(SINGAPORE) Singapore's economic growth is expected to slow sharply to just 1-3 per cent next year and could stall if the world's advanced economies slide into recession, the government warned yesterday.
That gloomy projection is lower than many economists' current forecasts and below the 3-5 per cent that the government sees as Singapore's potential growth rate.
The Republic's economy grew by 6.1 per cent year-on-year in the third quarter, faster than the 5.9 per cent estimated last month.
Compared to the previous quarter, economic output in Q3 grew at an annualised pace of 1.9 per cent, adjusted for seasonal variation, faster than the initial estimate of 1.3 per cent.
But economic output is expected to shrink sequentially in the fourth quarter, hurt by persistently weak demand for Singapore's exports, Ow Foong Pheng, permanent secretary at the Ministry of Trade and Industry (MTI), told reporters yesterday. 'The fourth quarter will continue to be tough for the economy. We expect the externally oriented sectors to remain weak for the rest of the year.'
Full-year growth for 2011 is expected to be around 5 per cent, unchanged from the official forecast last month, Ms Ow said.
The growth outlook for 2012 is 'more subdued', she added. 'External demand is expected to remain sluggish. Developed economies are undergoing fiscal consolidation and the banking sector in the European Union may need further capital injections.'
And short-term economic indicators such as the composite leading index and the purchasing managers' index show no sign of an impending rebound, she said.
The forecast of 1-3 per cent growth next year is based on the external weaknesses that are currently known, she stressed. 'Should a recession or a full-blown financial crisis in the advanced economies occur, growth could come in lower.'
Late last month, Prime Minister Lee Hsien Loong warned that Singapore had to prepare itself for 'a period of several years of difficulty in the global economy', adding that growth of 3-4 per cent a year for Singapore in future would be 'not bad'.
The dismal tone from government officials has prompted private-sector economists to trim their own growth forecasts.
Citigroup economist Kit Wei Zheng said that he now expects the economy to expand by just 5 per cent this year and 3 per cent in 2012, down from his earlier forecasts of 5.3 per cent and 3.3 per cent, respectively.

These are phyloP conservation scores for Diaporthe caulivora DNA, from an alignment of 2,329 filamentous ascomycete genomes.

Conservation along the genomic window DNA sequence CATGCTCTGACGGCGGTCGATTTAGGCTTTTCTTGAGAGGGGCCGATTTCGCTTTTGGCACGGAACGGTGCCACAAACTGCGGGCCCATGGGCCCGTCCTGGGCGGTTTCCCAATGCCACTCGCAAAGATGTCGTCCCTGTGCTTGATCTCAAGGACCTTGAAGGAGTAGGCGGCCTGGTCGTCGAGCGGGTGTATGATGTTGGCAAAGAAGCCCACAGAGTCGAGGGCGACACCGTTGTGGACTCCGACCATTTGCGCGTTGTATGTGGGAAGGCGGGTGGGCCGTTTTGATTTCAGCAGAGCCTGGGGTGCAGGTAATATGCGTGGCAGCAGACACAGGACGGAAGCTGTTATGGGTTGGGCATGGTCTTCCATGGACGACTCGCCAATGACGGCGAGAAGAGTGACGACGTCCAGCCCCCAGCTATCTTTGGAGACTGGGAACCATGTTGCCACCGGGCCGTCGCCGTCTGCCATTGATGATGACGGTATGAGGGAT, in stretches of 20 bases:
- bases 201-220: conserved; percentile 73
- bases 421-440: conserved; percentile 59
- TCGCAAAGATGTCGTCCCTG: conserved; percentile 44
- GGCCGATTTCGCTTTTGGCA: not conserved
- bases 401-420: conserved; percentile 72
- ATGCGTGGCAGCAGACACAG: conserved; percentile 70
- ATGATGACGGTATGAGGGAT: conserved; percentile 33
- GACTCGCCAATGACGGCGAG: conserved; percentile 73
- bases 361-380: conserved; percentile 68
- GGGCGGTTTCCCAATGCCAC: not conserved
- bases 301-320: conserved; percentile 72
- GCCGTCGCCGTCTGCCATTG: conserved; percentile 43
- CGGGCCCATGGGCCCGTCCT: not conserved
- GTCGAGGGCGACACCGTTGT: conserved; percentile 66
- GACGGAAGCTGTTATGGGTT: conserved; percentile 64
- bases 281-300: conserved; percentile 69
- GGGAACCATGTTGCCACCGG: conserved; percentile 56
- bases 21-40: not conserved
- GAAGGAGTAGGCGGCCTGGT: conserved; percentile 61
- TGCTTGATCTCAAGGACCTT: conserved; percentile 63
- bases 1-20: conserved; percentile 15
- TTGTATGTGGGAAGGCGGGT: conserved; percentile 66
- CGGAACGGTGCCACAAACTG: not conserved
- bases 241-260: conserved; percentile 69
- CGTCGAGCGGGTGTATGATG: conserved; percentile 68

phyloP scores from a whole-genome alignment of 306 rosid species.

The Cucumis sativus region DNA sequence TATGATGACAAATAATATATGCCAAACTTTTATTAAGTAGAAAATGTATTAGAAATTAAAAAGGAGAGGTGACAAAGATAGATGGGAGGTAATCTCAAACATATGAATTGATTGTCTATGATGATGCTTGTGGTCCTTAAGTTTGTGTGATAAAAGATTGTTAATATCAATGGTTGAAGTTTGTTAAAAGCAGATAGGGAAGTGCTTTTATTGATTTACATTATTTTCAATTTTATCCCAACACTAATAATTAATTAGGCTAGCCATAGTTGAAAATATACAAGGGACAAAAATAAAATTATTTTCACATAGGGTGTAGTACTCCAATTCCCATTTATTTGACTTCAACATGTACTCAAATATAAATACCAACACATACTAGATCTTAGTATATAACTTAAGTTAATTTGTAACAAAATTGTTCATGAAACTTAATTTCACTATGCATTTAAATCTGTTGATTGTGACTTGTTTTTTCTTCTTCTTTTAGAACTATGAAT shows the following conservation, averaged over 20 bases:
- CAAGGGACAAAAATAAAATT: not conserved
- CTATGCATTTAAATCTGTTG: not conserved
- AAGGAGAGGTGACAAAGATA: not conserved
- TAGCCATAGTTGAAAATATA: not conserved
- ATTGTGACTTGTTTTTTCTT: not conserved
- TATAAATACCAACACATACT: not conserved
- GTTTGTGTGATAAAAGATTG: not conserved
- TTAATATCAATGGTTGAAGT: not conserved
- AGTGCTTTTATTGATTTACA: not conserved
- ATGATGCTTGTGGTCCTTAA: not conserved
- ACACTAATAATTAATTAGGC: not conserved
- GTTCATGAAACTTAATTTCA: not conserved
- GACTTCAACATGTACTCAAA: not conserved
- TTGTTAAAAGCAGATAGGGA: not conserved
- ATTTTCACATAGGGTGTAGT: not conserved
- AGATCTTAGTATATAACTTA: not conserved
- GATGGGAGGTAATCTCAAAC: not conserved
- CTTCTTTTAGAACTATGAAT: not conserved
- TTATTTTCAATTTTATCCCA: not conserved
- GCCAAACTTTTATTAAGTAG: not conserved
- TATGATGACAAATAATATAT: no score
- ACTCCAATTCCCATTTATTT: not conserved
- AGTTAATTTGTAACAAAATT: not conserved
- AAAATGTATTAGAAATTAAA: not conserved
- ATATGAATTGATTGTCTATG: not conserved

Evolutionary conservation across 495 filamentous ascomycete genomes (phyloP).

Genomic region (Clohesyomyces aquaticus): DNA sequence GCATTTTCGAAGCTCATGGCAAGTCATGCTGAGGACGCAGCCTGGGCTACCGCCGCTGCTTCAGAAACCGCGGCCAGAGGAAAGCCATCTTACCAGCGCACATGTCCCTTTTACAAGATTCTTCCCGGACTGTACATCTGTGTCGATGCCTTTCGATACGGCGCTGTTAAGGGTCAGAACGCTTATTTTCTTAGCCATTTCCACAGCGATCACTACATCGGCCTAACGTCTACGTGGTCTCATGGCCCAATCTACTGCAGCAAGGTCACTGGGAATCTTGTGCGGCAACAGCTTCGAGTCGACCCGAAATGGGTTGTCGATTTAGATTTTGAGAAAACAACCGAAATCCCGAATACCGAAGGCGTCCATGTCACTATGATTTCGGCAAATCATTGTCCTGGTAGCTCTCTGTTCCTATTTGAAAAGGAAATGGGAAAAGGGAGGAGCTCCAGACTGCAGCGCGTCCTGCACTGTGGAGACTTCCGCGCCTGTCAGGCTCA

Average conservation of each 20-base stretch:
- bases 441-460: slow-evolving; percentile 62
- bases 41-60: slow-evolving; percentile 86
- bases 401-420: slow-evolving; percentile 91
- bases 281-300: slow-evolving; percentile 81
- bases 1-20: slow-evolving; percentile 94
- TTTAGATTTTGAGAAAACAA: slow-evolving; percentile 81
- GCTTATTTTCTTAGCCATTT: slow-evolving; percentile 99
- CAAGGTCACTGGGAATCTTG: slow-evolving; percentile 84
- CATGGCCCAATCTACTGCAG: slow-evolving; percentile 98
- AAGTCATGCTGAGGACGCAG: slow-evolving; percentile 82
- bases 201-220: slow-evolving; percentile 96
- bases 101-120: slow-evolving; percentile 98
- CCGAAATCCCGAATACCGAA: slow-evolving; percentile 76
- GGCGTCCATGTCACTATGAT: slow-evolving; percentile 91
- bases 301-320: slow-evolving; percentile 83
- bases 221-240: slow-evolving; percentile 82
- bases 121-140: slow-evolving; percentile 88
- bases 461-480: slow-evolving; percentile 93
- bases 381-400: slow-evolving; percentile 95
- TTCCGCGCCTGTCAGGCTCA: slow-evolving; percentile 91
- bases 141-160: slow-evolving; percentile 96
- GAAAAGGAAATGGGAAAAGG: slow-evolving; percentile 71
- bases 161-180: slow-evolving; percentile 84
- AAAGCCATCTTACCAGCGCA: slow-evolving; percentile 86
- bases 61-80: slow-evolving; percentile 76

Still, yesterday's data showed that the main engines of Singapore's economy fared better than expected in the three months to Sept 30.
The services-producing industries, which account for about three-fifths of Singapore's gross domestic product (GDP), grew 3.7 per cent year on year in Q3, slightly above last month's advance estimate of 3.6 per cent. Services activity shrank by an annualised 0.6 per cent compared to Q2, as activity in wholesale and retail trade, transport and storage, hotels and restaurants, and other services industries declined. That's slightly better than the annualised 0.7 per cent contraction estimated last month.
The manufacturing sector, which makes up about a quarter of Singapore's GDP, expanded by 14.2 per cent year-on-year in Q3, an upward revision from the 13.2 per cent growth estimated earlier. Compared to the previous quarter, manufacturing output grew at an annualised 11.7 per cent, against the earlier estimate of 8.9 per cent.
But the growth was largely due to a rebound in biomedical manufacturing output, which is expected to see a pullback in growth in Q4, MTI said. Electronics output is also expected to fall further, dragging down overall manufacturing growth.
'Electronics output continues to be sluggish, with no upturn seen yet,' said United Overseas Bank economist Chow Penn Nee. 'The same story is likely to continue into next year, as difficulties in the developed economies prevail, weighing on demand for Singapore's exports.
'For 2012, we're looking at full-year growth likely coming in at 2.5 per cent, with the domestic economy impacted by the fall in external demand, as well as reduced growth from the slower inflow of foreign labour.'